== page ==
Saturday, August 4, 2012

On Being Real

Some of you might be surprised to see so many blog posts from me all of a sudden.  Well, I have stuff to say and this is my "say stuff" place, so this is where it goes.

Just like many of you, I see things online all the time and immediately think "that's so photoshopped".  In a way I kind of wish I were still bright eyed and innocent of how much deception there is in the world, because it was a lot more fun back then.  Truth is though in our day with so many people fancying themselves experts with photo editing tools (and so many more who are true geniuses with these same tools) it's pretty hard to believe just about anything you see.  Here's an example of how easy it really is. 

This is a picture Kevin took of me back in the spring.  I'd just woken up from an afternoon nap, went out onto the deck with my coffee and he snapped this pic with his phone.  Not the best quality pic, but it's the real me (on the left). I have wrinkles on my forehead, saggy upper eyelids, deep laugh lines, the beginnings of what I assume are jowels, tons of wrinkles on my neck and dark circles under my eyes. I didn't change anything at all about the original pic, except to crop it for side-by-side purposes.  Now, in the picture on the right, I did some "Maybe she's born with it... Maybe it's photoshop" slight smoothing.  Gone is the jowel & neck wrinkles, smooth is the forehead, gone are the dark circles under my eyes and I even gave the corner of my mouth a little upturn instead of it's natural downward tilt. Then, I adjusted the contrast to give my features a sharper look.  All of this took me less than 10 minutes.  If someone didn't know what I really look like, they wouldn't know the difference if I just posted the pic on the right, instead of the real one.  The only thing I didn't change at all was my hair.  At the risk of sounding conceited, I was totally having a great hair moment, even after napping. :o)  It happens about once a year, oh yeah, I'm claiming it!  The thing is though, between genetics, gravity and age, this is just the way it all pans out.

Anyway, the reason I wanted to give this example of how easy this is to do, is because now I'm going to post a picture of women in their underpants.  I know, I NEVER post stuff like this here but for purposes of the post, I sorta have to (besides, it's all over FB anyway, you've prolly already seen it, and it's actually more clothing than you usually see on the beach, so please accept this as my disclaimer):

This picture has shown up several times in my FB feed recently and every time it does, I just ignore it.  Today though I decided to click on it to find out what the point of it was, and essentially the point of it is, to show how Victoria's Secret defines "beauty" and by contrast how Dove defines it.  Clearly, based on the selected models, VS defines beauty as rail thin, where Dove defines it as curvy.  That's not really much of a surprise.  What did surprise me however were the comments on the FB post.  Aside from a few extremely lewd comments from pigs who have apparently learned to type, were some really really cruel and insulting ones towards to the VS models as well as the Dove models.  Most were assuming they were both photoshopped (and I'm sure they likely were, by professionals who smoothed out wrinkles, and gave a little gravity boost here and there) but the thing that struck me most bizarre where the "way too fat" and "whale" remarks from men about the models in the Dove ad.  Way too fat?  Whales?!  Seriously dude, are you completely mental?  To me, those models look like real, normal women.  They represent what the vast majority of women are shaped like where the models on the top (and the models not shown, which might be the Deep Fried Foods Beauty Campaign - the one I'd model for, in my sweats) represent the minority.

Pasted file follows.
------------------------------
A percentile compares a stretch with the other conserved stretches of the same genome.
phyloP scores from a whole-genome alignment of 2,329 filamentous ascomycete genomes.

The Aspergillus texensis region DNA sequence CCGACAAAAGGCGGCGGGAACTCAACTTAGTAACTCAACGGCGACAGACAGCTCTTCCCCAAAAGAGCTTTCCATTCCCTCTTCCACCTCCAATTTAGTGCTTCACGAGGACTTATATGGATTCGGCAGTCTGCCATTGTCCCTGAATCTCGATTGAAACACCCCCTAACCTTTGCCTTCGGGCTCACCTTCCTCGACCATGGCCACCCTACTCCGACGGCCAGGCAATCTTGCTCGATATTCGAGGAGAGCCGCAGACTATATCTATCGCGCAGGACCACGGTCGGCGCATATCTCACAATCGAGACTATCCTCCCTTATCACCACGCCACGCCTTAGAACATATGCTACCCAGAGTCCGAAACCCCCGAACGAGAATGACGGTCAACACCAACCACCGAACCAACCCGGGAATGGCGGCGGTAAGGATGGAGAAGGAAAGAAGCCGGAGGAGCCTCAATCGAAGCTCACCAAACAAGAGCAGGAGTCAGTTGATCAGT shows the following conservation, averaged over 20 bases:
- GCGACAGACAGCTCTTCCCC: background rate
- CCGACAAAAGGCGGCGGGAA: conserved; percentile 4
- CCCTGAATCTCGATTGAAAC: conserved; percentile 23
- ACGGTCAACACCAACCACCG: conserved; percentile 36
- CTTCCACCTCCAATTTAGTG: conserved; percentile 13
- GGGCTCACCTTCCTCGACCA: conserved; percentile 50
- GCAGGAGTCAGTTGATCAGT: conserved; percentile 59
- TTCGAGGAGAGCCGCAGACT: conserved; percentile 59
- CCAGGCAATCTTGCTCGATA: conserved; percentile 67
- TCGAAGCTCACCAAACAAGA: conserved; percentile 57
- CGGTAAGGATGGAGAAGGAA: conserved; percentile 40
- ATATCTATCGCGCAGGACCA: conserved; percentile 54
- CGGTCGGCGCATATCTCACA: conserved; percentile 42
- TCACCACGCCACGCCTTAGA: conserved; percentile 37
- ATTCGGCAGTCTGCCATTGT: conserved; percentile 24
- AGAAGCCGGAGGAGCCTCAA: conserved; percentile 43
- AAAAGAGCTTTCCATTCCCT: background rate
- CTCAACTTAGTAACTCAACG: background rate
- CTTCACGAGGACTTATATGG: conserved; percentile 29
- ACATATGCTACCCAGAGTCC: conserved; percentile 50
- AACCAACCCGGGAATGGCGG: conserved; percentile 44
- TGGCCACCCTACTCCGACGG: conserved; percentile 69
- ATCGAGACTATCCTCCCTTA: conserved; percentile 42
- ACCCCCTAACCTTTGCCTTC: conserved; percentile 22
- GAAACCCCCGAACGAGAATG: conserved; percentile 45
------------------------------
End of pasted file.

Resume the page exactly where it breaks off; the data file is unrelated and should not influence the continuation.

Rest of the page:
I wanted to check for myself to see if these were real campaigns by these two companies (again, there is so much fake and phony junk online, you always have to check) and I ran across a post at that said (in part) it better than I ever could (the red emphasis is mine):

"There is nothing realistic or responsible about the way Victoria’s Secret portrays women. It’s appalling to me that an Angel can so wholeheartedly and enthusiastically encourage “little girls” to become the type of woman who perpetuates this unhealthy ideal of what a woman should look like.
I eat food. Real food. Solid food. I don’t count on vitamins and supplements for my energy; I count on burgers, pasta, chocolate, and coffee. I am seven inches too short and several sizes too big in the hips and too small in the breasts to be deemed beautiful enough to walk down a runway in my underwear and a pair of wings. I have stretch marks on my stomach and dimples under my butt and bags under my eyes, but you know what, Victoria’s Secret? I truly do love my body!"
Oh how I wish our girls could grow up in a society that values and appreciates women for who they are, not what they look like.